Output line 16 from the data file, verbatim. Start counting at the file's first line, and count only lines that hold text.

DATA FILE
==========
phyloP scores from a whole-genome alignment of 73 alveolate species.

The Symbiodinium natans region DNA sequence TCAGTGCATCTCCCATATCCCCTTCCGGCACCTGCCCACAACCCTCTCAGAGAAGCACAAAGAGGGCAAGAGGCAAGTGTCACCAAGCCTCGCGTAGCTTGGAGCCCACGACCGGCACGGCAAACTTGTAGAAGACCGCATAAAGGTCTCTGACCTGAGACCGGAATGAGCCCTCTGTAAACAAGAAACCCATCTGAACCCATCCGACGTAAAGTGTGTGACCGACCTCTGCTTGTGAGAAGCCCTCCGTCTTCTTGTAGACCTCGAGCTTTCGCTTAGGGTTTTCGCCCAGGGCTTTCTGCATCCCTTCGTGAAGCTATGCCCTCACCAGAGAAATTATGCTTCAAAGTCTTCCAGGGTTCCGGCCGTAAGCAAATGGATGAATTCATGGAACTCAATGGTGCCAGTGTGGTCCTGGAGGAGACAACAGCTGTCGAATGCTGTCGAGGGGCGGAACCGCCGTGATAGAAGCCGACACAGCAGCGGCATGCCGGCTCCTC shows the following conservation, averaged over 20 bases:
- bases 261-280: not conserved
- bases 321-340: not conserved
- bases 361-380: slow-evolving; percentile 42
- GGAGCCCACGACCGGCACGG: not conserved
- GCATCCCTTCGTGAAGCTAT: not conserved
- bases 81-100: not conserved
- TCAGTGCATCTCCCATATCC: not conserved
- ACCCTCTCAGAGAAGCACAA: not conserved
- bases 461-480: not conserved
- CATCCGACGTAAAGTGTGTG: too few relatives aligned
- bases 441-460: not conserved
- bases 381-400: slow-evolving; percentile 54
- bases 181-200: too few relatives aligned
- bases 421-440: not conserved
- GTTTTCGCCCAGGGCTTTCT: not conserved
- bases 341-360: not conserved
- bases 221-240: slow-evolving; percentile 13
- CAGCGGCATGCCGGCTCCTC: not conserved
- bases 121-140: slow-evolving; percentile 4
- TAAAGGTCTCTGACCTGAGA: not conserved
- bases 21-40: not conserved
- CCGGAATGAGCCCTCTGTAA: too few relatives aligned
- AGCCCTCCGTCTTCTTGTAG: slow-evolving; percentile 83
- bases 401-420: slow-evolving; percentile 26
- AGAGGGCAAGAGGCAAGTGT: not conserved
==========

- bases 421-440: not conserved